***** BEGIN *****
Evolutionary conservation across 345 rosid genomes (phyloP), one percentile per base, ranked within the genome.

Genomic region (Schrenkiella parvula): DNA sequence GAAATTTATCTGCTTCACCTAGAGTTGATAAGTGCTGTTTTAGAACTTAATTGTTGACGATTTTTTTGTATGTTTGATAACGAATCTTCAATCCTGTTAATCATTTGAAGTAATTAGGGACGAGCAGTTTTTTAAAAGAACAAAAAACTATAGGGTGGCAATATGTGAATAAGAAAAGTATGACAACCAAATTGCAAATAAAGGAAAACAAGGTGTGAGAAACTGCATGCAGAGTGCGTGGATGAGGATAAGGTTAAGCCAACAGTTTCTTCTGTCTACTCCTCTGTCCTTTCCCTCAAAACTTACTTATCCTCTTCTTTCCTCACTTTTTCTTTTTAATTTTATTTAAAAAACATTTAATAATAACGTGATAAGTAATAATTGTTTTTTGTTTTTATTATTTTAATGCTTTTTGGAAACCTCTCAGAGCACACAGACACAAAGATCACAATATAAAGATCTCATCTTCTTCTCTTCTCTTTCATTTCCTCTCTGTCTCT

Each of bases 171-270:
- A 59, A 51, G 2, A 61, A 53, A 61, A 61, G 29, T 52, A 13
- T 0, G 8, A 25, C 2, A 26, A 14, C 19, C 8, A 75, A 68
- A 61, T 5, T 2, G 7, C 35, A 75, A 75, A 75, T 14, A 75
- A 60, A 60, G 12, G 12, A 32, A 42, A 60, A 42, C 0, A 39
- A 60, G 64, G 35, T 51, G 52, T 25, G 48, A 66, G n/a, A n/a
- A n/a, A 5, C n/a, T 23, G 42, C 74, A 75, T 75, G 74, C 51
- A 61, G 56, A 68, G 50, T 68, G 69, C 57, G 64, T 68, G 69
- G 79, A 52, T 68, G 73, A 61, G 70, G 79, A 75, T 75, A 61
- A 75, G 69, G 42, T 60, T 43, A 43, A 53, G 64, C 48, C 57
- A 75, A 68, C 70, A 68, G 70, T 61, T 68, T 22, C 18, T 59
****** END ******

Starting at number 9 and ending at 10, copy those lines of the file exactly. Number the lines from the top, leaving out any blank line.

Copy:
- A n/a, A 5, C n/a, T 23, G 42, C 74, A 75, T 75, G 74, C 51
- A 61, G 56, A 68, G 50, T 68, G 69, C 57, G 64, T 68, G 69